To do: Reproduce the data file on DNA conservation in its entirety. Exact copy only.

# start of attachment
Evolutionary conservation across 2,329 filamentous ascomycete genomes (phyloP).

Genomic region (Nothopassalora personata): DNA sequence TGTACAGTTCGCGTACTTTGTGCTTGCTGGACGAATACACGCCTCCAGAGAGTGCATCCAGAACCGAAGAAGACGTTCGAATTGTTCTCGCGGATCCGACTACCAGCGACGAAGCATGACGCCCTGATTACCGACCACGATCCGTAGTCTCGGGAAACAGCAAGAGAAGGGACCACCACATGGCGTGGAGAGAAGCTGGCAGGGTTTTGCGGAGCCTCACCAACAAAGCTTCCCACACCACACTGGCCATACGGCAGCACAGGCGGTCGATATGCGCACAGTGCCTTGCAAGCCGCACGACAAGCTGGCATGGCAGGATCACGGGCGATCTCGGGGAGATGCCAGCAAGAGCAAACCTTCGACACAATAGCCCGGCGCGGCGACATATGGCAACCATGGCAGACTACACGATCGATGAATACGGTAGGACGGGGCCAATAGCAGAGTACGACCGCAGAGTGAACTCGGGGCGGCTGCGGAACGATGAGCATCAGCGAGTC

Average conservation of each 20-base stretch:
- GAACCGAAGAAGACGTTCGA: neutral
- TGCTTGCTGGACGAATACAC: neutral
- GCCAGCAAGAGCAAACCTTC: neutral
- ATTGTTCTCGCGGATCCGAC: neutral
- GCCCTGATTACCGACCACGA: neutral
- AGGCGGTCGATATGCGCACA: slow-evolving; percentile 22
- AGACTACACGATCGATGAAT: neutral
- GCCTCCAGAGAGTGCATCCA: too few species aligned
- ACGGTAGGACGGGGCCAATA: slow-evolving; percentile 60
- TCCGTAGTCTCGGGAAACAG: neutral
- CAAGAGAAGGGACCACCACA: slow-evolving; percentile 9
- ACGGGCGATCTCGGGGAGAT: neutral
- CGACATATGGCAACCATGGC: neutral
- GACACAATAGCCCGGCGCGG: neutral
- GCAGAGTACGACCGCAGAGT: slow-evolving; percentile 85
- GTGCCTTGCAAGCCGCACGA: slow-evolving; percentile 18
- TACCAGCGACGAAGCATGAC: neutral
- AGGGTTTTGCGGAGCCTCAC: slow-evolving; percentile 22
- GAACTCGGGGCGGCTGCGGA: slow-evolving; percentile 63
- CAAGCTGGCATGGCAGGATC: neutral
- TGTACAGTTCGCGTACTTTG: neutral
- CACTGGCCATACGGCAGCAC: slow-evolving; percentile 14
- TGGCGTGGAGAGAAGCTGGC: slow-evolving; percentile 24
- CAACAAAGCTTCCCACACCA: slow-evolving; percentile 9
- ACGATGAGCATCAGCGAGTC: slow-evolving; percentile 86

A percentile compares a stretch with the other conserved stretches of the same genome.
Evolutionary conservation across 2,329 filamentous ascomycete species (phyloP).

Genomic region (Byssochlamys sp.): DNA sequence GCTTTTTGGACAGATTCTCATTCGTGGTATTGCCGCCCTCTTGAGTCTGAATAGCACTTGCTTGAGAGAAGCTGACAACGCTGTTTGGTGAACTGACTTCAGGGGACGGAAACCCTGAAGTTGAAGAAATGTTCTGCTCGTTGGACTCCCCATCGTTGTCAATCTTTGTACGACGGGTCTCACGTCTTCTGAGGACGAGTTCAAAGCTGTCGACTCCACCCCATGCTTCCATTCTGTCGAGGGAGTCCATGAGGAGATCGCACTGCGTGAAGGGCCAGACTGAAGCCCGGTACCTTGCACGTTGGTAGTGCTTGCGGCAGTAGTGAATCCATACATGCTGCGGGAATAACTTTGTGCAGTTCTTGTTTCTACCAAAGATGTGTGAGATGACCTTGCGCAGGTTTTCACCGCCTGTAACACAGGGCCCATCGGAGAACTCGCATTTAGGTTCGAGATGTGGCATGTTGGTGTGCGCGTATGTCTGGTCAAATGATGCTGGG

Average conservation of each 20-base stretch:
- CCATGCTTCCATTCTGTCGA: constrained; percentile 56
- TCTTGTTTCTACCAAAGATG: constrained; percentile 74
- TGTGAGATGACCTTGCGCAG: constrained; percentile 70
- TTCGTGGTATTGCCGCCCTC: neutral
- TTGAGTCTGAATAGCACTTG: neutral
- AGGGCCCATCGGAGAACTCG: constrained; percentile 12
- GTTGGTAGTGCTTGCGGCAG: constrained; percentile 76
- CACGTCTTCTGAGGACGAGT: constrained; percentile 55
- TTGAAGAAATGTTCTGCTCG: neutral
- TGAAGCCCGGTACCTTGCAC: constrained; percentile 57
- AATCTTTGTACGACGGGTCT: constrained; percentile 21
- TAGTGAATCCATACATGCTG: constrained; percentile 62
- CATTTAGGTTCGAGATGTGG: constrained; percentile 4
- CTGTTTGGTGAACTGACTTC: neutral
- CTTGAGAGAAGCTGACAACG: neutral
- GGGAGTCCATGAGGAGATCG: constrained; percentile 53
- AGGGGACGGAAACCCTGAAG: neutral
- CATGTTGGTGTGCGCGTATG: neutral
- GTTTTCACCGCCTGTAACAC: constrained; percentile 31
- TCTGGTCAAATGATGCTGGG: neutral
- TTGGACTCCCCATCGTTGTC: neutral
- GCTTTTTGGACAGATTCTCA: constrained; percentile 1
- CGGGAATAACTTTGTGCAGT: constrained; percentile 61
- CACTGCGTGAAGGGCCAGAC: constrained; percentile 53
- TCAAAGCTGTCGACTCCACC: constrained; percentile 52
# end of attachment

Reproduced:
Evolutionary conservation across 2,329 filamentous ascomycete genomes (phyloP).

Genomic region (Nothopassalora personata): DNA sequence TGTACAGTTCGCGTACTTTGTGCTTGCTGGACGAATACACGCCTCCAGAGAGTGCATCCAGAACCGAAGAAGACGTTCGAATTGTTCTCGCGGATCCGACTACCAGCGACGAAGCATGACGCCCTGATTACCGACCACGATCCGTAGTCTCGGGAAACAGCAAGAGAAGGGACCACCACATGGCGTGGAGAGAAGCTGGCAGGGTTTTGCGGAGCCTCACCAACAAAGCTTCCCACACCACACTGGCCATACGGCAGCACAGGCGGTCGATATGCGCACAGTGCCTTGCAAGCCGCACGACAAGCTGGCATGGCAGGATCACGGGCGATCTCGGGGAGATGCCAGCAAGAGCAAACCTTCGACACAATAGCCCGGCGCGGCGACATATGGCAACCATGGCAGACTACACGATCGATGAATACGGTAGGACGGGGCCAATAGCAGAGTACGACCGCAGAGTGAACTCGGGGCGGCTGCGGAACGATGAGCATCAGCGAGTC

Average conservation of each 20-base stretch:
- GAACCGAAGAAGACGTTCGA: neutral
- TGCTTGCTGGACGAATACAC: neutral
- GCCAGCAAGAGCAAACCTTC: neutral
- ATTGTTCTCGCGGATCCGAC: neutral
- GCCCTGATTACCGACCACGA: neutral
- AGGCGGTCGATATGCGCACA: slow-evolving; percentile 22
- AGACTACACGATCGATGAAT: neutral
- GCCTCCAGAGAGTGCATCCA: too few species aligned
- ACGGTAGGACGGGGCCAATA: slow-evolving; percentile 60
- TCCGTAGTCTCGGGAAACAG: neutral
- CAAGAGAAGGGACCACCACA: slow-evolving; percentile 9
- ACGGGCGATCTCGGGGAGAT: neutral
- CGACATATGGCAACCATGGC: neutral
- GACACAATAGCCCGGCGCGG: neutral
- GCAGAGTACGACCGCAGAGT: slow-evolving; percentile 85
- GTGCCTTGCAAGCCGCACGA: slow-evolving; percentile 18
- TACCAGCGACGAAGCATGAC: neutral
- AGGGTTTTGCGGAGCCTCAC: slow-evolving; percentile 22
- GAACTCGGGGCGGCTGCGGA: slow-evolving; percentile 63
- CAAGCTGGCATGGCAGGATC: neutral
- TGTACAGTTCGCGTACTTTG: neutral
- CACTGGCCATACGGCAGCAC: slow-evolving; percentile 14
- TGGCGTGGAGAGAAGCTGGC: slow-evolving; percentile 24
- CAACAAAGCTTCCCACACCA: slow-evolving; percentile 9
- ACGATGAGCATCAGCGAGTC: slow-evolving; percentile 86

A percentile compares a stretch with the other conserved stretches of the same genome.
Evolutionary conservation across 2,329 filamentous ascomycete species (phyloP).

Genomic region (Byssochlamys sp.): DNA sequence GCTTTTTGGACAGATTCTCATTCGTGGTATTGCCGCCCTCTTGAGTCTGAATAGCACTTGCTTGAGAGAAGCTGACAACGCTGTTTGGTGAACTGACTTCAGGGGACGGAAACCCTGAAGTTGAAGAAATGTTCTGCTCGTTGGACTCCCCATCGTTGTCAATCTTTGTACGACGGGTCTCACGTCTTCTGAGGACGAGTTCAAAGCTGTCGACTCCACCCCATGCTTCCATTCTGTCGAGGGAGTCCATGAGGAGATCGCACTGCGTGAAGGGCCAGACTGAAGCCCGGTACCTTGCACGTTGGTAGTGCTTGCGGCAGTAGTGAATCCATACATGCTGCGGGAATAACTTTGTGCAGTTCTTGTTTCTACCAAAGATGTGTGAGATGACCTTGCGCAGGTTTTCACCGCCTGTAACACAGGGCCCATCGGAGAACTCGCATTTAGGTTCGAGATGTGGCATGTTGGTGTGCGCGTATGTCTGGTCAAATGATGCTGGG

Average conservation of each 20-base stretch:
- CCATGCTTCCATTCTGTCGA: constrained; percentile 56
- TCTTGTTTCTACCAAAGATG: constrained; percentile 74
- TGTGAGATGACCTTGCGCAG: constrained; percentile 70
- TTCGTGGTATTGCCGCCCTC: neutral
- TTGAGTCTGAATAGCACTTG: neutral
- AGGGCCCATCGGAGAACTCG: constrained; percentile 12
- GTTGGTAGTGCTTGCGGCAG: constrained; percentile 76
- CACGTCTTCTGAGGACGAGT: constrained; percentile 55
- TTGAAGAAATGTTCTGCTCG: neutral
- TGAAGCCCGGTACCTTGCAC: constrained; percentile 57
- AATCTTTGTACGACGGGTCT: constrained; percentile 21
- TAGTGAATCCATACATGCTG: constrained; percentile 62
- CATTTAGGTTCGAGATGTGG: constrained; percentile 4
- CTGTTTGGTGAACTGACTTC: neutral
- CTTGAGAGAAGCTGACAACG: neutral
- GGGAGTCCATGAGGAGATCG: constrained; percentile 53
- AGGGGACGGAAACCCTGAAG: neutral
- CATGTTGGTGTGCGCGTATG: neutral
- GTTTTCACCGCCTGTAACAC: constrained; percentile 31
- TCTGGTCAAATGATGCTGGG: neutral
- TTGGACTCCCCATCGTTGTC: neutral
- GCTTTTTGGACAGATTCTCA: constrained; percentile 1
- CGGGAATAACTTTGTGCAGT: constrained; percentile 61
- CACTGCGTGAAGGGCCAGAC: constrained; percentile 53
- TCAAAGCTGTCGACTCCACC: constrained; percentile 52